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Thursday, June 14, 2012

Good-bye to the Fourth Ward

Tonight, I am sad.


At the beginning of the year, I decided that 2012 is the year I find a home. I've lived in Houston's Montrose neighborhood for almost nine years, and a couple of blocks from the Fourth Ward for the past five.


Many Houstonians don't even know about the Fourth Ward. It's a hidden little pocket that is easy to miss if you stay mostly on the freeways.


After the Civil War, African-American families moved into Freedman's Town, which is now known as Fourth Ward. Fourth Ward ends abruptly at Taft Street - I live on the other side of Taft Street. During Jim Crow, the side of Taft where I live was the "white" side. And there is still segregation in my neighborhood, although now it is the segregation of custom. One side of Taft is still predominantly African-American.


The other side became home to Hispanic families after white families decided the suburbs were for them. Then, Montrose's flourishing gay community became part of the neighborhood fabric. And stereotypically, on the heels of the gay community came gentrification.


I've lived here for almost nine years, but I can't afford to live here anymore.

When I started to look for a home, I found that the entire neighborhood is vanishing. The historical shotgun shacks of Freedman's Town are being torn down. The 1930's brick bungalows? Being torn down. 



This is what they are building:


Gigantic, massive, townhomes that sell for 400,000+ dollars. 


I have nothing against townhomes, in theory. The idea behind the townhome revival is that with higher population density, each person has a smaller footprint. There can be more walkable neighborhoods with mixed-use development. Communities spring up.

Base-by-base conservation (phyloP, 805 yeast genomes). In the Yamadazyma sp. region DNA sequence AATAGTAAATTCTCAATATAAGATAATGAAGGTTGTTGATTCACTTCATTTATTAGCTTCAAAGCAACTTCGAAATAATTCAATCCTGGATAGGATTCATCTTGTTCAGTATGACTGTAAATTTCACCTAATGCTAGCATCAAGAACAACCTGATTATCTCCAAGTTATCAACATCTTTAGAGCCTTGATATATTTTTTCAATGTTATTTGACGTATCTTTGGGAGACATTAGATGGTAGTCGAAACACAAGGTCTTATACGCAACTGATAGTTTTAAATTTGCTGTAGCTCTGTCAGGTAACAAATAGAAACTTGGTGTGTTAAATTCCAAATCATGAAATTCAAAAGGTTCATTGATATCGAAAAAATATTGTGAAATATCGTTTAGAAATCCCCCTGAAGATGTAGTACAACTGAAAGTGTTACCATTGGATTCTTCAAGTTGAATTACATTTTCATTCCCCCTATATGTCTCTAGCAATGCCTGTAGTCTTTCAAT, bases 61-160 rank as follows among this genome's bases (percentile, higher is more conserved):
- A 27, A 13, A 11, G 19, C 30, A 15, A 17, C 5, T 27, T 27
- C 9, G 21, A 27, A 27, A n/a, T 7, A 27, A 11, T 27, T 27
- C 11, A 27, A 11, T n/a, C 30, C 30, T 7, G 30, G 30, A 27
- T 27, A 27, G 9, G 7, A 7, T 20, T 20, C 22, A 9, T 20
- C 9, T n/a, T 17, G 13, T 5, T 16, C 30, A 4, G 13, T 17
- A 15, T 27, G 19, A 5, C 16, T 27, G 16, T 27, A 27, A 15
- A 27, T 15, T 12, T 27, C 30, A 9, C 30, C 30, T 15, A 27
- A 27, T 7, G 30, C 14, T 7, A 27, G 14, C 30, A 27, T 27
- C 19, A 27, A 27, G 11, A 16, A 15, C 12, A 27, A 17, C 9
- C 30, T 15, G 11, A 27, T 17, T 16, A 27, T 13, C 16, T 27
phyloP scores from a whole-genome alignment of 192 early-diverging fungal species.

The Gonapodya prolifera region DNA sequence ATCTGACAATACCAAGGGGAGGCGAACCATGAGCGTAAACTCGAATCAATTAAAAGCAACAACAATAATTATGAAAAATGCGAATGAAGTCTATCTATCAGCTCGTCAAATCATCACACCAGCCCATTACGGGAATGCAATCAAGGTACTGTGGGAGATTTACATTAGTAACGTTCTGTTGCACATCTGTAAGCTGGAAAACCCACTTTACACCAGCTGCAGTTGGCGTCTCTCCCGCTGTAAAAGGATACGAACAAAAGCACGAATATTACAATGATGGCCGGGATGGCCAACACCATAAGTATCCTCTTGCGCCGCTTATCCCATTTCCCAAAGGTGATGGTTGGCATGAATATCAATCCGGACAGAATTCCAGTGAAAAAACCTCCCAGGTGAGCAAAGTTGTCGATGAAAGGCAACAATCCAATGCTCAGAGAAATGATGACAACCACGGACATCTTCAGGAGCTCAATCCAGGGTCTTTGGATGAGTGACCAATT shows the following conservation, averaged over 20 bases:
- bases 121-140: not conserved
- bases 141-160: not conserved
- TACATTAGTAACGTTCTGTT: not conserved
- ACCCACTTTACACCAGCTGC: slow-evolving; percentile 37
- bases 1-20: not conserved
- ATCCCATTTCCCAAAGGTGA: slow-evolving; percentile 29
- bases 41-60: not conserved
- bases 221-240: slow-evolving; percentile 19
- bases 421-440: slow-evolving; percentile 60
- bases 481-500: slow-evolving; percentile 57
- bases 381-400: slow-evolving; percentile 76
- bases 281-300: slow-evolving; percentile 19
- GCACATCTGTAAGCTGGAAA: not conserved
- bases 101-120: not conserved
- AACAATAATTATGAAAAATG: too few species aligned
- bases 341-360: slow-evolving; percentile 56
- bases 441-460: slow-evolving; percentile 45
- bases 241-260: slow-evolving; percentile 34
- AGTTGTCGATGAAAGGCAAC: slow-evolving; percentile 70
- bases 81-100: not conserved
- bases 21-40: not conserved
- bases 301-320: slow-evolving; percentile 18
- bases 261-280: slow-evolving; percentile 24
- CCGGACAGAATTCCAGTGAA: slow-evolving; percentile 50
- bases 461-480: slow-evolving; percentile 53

But these townhomes are not meant to be green. They are meant to be trendy. They are replacing well-built brick homes that need a little love with plaster and plywood. They are replacing people like me.


I'm excited to move into my home in July (more to come...)


But I'm sad because this place that I've loved is disappearing.


About two weeks ago, I came home, and six homes surrounding mine were "for sale." They were all sold as "lots" even though each one contains a lovely brick home -- all needing work, for sure, but sturdy enough. The renters were told to move at the end of the month.


This afternoon, I came home to find the Medical Examiner's van parked outside the house next door. My neighbor committed suicide. We don't know why. We probably never will. But we know that he was incensed that he was being forced from his home of 15 years. That is why I am sad tonight.


2 comments:

johnnynordstrum said...

Eye opening and heartfelt piece about an historic neighborhood. I want a shotgun shack!

Ren said...

Oh Cat

What a sad, sad story. This kind of thing seems to be happening in many places, totally ruining the history and personalities of many places.

Looking forward to hearing about your move and new home. Hope it all goes well and smoothly for you :)